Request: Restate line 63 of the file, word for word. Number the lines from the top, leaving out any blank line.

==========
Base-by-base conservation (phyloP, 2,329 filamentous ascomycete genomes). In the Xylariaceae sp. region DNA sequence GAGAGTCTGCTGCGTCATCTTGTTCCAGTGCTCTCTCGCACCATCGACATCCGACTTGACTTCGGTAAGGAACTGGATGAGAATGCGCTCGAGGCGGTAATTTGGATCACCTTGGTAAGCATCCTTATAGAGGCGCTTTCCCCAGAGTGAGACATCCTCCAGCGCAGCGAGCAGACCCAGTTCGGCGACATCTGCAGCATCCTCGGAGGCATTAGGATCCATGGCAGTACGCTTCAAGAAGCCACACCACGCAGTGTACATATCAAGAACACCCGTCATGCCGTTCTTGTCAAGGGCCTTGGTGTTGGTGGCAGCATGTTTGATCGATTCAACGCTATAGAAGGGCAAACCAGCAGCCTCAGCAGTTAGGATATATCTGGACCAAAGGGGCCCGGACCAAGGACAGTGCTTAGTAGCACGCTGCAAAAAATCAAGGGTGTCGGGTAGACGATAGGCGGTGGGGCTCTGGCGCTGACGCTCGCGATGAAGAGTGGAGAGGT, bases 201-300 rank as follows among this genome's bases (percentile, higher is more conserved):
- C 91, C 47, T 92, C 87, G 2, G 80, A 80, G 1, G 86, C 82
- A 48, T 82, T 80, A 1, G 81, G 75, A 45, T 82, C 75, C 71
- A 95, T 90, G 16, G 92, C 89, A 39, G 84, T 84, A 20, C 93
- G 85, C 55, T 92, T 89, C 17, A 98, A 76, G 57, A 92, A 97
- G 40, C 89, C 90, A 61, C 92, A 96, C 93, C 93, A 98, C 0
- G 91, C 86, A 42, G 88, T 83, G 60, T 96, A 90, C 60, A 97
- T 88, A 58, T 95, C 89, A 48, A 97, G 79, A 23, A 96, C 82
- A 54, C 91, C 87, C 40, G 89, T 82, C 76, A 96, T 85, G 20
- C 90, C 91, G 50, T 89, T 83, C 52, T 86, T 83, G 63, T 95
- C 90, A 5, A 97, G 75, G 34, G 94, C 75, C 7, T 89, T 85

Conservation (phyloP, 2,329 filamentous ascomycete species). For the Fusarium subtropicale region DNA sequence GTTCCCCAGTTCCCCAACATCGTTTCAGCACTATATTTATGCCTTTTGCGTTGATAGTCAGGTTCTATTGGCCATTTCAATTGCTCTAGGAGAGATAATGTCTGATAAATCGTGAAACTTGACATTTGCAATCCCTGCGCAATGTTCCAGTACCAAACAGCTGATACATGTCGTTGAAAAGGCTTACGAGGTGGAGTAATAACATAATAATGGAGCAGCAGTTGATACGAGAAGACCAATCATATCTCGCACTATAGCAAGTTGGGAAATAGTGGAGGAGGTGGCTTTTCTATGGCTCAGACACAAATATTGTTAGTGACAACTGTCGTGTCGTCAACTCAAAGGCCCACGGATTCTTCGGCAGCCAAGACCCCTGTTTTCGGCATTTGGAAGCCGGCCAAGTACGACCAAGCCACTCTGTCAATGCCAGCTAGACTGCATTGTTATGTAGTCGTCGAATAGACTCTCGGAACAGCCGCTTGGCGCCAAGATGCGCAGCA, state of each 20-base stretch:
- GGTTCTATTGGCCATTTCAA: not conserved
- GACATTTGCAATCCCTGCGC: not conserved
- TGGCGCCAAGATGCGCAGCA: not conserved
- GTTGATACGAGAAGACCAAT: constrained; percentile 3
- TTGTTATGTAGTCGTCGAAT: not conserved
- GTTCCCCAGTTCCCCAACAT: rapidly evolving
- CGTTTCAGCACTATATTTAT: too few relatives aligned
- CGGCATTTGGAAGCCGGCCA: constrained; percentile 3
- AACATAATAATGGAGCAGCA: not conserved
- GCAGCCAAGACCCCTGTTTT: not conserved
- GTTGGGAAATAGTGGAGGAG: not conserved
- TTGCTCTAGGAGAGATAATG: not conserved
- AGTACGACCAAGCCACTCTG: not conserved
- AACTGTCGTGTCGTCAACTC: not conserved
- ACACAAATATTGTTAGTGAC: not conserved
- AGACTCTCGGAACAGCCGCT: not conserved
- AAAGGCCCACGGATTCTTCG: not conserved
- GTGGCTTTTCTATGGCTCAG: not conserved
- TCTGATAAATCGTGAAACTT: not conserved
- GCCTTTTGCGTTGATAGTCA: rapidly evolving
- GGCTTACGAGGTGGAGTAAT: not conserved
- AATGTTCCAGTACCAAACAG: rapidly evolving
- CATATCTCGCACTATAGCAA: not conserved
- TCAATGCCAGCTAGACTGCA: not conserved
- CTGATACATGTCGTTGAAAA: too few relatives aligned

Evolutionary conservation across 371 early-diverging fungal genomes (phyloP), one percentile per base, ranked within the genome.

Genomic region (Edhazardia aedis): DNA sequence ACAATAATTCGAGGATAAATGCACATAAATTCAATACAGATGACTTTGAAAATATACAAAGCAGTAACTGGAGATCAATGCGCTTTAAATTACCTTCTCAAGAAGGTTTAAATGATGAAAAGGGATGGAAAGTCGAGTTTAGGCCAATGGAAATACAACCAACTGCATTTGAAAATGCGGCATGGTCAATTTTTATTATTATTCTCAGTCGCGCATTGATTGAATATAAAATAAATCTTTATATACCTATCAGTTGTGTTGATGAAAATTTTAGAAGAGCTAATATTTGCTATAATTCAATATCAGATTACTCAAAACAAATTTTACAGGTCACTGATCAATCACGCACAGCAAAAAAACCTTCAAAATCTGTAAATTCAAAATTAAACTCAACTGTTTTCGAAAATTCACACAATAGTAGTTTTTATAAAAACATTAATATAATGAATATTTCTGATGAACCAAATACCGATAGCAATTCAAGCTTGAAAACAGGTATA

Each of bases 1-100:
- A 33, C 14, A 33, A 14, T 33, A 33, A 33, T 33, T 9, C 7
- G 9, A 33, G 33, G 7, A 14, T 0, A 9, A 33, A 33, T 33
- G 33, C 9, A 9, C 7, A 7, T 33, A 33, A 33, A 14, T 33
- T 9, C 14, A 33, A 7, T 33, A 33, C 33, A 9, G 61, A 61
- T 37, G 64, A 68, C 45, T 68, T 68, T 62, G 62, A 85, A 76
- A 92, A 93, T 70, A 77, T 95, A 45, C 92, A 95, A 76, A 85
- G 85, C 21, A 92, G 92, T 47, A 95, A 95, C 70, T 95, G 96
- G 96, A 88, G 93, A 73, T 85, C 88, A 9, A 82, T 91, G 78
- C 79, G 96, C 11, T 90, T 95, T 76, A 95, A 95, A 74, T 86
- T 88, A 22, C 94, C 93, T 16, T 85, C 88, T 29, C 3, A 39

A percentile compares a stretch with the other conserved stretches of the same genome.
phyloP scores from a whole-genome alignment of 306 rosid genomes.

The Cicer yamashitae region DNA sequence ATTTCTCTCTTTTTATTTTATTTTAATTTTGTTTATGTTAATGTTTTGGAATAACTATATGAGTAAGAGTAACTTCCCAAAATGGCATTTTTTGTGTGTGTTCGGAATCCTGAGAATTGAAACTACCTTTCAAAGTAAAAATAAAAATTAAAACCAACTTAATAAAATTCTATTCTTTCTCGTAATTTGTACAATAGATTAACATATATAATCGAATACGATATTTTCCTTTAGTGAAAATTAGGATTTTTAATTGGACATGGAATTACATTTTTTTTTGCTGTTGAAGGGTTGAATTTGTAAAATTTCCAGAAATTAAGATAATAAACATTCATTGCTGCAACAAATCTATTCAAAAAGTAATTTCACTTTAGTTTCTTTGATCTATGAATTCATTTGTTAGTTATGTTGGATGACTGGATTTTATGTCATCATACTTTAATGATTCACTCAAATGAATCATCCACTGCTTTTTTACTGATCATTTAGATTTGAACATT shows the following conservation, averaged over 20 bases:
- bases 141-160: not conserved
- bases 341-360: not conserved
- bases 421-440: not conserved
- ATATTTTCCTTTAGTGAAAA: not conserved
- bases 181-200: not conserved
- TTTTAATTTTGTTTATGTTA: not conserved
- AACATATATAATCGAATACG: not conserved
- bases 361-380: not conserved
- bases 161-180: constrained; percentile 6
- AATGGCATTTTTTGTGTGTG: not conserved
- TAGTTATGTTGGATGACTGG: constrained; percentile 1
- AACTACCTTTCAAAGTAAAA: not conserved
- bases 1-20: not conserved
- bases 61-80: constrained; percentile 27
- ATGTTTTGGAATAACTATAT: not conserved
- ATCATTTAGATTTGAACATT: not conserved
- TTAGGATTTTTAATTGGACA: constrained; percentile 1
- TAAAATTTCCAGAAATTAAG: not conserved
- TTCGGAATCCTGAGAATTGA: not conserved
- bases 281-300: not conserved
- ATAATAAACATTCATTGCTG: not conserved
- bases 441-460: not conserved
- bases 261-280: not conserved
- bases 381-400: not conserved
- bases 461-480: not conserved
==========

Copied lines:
- AATGGCATTTTTTGTGTGTG: not conserved